Raw colostrum contains lactobacillus acidophilus, a beneficial bacteria that is important in the human immune system. When you take antibiotics, this causes an imbalance in your gut between good bacteria and those targeted by antibiotics, which essentially kill all bacteria. This imbalance shows up not only in your gut, but also in your skin, nose, throat, and mouth. Taking acidophilus helps by resupplying the gut with beneficial bacteria first, then overflows into other areas of your body. The naturally occurring prebiotics found in colostrum feed the acidophilus as well as other beneficial bacteria in your body.

Along with lactoferrin, this nutrient found in colostrum may help in balancing the playing field between men and women where aging is concerned. One theory explaining the shorter lifespan of men around the world has to do with the fact that men don’t have menstrual periods in which blood is shed regularly. This may be important because of excess iron that circulates in men’s blood. It basically gets “rusty” and may cause damage that can accumulate over time. This is due to oxidation; iron is a pro-oxidant in the body. Together, lactoferrin and hemopexin tend to bind to excess iron and remove it from the body.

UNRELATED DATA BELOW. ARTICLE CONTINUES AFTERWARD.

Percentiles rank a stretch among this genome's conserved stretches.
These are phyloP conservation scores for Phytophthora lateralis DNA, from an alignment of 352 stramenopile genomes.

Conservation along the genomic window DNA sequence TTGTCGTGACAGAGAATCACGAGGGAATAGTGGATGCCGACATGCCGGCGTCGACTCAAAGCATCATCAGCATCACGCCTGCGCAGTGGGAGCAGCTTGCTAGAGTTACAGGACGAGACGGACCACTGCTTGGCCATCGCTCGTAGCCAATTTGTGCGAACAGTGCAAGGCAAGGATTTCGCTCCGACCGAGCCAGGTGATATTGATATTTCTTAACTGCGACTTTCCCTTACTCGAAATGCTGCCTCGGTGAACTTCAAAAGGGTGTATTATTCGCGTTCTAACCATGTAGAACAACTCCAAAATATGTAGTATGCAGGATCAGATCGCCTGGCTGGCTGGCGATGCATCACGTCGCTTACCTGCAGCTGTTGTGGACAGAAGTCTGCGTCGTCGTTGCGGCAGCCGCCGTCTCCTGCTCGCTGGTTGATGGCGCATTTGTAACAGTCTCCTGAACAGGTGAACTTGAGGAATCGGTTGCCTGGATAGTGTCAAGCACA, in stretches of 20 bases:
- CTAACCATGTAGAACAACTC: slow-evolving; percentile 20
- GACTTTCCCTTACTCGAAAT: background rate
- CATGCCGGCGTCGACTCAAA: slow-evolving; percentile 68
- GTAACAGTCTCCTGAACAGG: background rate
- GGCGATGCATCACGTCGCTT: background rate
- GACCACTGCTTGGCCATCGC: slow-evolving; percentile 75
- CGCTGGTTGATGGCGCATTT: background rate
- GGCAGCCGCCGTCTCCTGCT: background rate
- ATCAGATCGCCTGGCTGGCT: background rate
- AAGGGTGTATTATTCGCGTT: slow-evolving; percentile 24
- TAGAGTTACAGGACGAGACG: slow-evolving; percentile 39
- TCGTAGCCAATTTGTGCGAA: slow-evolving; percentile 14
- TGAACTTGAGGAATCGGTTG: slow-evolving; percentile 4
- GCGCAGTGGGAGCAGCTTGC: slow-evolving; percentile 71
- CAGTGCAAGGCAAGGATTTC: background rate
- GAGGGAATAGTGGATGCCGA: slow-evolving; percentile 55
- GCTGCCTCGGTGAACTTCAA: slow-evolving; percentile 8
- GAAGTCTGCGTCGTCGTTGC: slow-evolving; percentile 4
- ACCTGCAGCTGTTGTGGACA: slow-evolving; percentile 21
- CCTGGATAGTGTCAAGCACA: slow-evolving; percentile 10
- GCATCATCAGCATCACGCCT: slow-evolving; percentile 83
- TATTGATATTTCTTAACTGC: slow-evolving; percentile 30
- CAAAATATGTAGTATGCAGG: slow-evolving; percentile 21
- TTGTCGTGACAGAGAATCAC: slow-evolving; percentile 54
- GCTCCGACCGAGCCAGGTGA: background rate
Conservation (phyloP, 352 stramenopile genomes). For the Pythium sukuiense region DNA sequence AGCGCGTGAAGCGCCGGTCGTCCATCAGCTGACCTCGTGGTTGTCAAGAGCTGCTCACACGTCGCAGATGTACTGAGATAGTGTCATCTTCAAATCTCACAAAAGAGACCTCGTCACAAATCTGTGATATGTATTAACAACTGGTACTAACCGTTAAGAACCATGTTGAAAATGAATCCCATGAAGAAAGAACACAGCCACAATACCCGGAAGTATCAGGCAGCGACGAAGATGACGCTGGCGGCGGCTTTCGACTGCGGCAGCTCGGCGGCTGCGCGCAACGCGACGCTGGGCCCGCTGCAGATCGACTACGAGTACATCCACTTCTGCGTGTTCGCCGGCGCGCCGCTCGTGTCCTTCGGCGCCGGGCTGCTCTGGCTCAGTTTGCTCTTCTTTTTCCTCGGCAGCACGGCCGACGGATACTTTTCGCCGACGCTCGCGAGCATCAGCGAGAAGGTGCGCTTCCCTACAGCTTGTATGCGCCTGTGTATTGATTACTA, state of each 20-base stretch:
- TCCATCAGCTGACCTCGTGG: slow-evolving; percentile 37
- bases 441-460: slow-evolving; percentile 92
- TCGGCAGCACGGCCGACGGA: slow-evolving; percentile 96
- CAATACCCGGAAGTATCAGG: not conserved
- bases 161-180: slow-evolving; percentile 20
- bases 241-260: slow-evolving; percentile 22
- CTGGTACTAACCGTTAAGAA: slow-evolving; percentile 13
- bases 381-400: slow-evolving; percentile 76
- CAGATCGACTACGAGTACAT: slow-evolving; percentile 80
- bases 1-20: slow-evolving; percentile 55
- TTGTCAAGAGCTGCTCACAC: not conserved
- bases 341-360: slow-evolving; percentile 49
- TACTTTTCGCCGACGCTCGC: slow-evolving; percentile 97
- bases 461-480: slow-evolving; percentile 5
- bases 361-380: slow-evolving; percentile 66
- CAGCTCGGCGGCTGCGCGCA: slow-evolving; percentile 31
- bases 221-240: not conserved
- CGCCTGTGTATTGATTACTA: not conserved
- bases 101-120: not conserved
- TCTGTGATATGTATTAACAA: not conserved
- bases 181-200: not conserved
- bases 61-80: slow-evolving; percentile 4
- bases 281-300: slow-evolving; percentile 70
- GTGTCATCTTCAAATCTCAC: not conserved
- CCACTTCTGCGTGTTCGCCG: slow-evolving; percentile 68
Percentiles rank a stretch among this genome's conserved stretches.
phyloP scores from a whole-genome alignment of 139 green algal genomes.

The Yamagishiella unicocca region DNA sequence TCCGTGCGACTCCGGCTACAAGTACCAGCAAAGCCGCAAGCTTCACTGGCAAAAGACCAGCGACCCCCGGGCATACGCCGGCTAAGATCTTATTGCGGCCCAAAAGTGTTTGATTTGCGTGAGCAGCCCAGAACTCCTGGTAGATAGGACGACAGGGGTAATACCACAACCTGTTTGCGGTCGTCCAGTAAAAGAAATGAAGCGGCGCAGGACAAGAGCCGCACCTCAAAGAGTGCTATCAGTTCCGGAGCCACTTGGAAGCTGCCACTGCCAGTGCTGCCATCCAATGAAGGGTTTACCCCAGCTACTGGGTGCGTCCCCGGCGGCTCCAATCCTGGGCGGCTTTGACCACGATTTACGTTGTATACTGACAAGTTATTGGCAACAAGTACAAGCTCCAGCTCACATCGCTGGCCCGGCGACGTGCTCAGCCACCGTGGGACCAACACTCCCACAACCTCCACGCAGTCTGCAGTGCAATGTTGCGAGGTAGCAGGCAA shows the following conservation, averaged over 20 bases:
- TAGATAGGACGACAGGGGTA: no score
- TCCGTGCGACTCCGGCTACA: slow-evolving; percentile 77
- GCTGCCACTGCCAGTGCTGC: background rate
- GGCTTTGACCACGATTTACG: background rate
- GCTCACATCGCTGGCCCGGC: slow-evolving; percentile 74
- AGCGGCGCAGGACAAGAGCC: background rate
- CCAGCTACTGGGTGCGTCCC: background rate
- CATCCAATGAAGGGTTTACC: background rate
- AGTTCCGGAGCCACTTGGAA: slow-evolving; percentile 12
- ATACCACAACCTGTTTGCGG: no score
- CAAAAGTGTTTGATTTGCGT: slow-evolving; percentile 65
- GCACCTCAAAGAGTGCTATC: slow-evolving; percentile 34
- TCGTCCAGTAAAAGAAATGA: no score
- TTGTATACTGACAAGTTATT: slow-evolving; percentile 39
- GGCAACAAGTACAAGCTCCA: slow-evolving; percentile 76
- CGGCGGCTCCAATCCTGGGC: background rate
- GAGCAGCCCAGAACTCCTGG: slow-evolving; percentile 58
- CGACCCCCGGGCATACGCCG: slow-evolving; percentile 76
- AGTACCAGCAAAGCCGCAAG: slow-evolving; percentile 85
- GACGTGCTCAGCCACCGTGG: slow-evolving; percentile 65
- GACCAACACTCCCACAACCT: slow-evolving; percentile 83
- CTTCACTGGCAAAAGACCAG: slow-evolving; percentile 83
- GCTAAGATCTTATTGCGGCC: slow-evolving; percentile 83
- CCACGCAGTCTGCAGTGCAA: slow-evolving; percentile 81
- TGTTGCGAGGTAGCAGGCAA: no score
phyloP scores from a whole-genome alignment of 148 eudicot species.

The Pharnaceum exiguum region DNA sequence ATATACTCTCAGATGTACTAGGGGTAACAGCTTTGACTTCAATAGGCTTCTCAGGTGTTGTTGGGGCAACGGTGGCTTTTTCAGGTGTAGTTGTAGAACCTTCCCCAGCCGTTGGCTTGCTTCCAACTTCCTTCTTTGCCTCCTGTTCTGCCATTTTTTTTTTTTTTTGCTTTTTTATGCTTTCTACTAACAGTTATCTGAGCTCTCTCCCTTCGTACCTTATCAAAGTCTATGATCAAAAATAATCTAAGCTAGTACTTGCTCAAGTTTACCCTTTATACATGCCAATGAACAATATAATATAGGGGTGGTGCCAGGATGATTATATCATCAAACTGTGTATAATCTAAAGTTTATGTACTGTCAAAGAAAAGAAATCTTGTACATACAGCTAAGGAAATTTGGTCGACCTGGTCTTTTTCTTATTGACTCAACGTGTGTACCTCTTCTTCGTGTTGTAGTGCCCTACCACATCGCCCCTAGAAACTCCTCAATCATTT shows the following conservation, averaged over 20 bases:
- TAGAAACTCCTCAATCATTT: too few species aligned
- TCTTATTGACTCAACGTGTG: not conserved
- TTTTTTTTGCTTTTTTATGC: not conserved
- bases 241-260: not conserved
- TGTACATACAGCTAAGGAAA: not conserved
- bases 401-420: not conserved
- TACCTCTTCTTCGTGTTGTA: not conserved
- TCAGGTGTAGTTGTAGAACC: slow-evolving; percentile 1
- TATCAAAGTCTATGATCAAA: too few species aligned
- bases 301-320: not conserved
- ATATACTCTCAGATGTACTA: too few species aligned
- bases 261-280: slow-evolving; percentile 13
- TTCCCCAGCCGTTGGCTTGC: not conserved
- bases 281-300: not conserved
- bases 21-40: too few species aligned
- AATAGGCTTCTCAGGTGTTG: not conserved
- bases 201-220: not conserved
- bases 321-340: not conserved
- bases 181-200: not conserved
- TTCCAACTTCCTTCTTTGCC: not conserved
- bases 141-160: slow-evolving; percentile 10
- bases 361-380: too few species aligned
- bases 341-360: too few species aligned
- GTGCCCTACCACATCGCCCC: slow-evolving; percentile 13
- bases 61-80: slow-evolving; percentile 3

Found in higher amounts in bovine colostrum, nucleosides have a number of beneficial functions in the body. One of the important beneficial functions of nucleosides is their tendency to help modulate the immune system. They change the immune system to make it work more effectively, rather than simply increasing it. Just increasing the immune system could stimulate underlying autoimmune conditions. In addition, nucleosides also improve iron absorption in the body and help in the desaturation of fats that makes them easier to digest.

In addition to the above health benefits of colostrum for your body, there are also some more general ones. These include building and restoring your hormonal system back to levels you had in your youth. Another general benefit of colostrum is to strengthen your immune system so that it functions optimally. It also restores and repairs your digestive system. In addition, it provides many of the nutrients essential for your optimum health.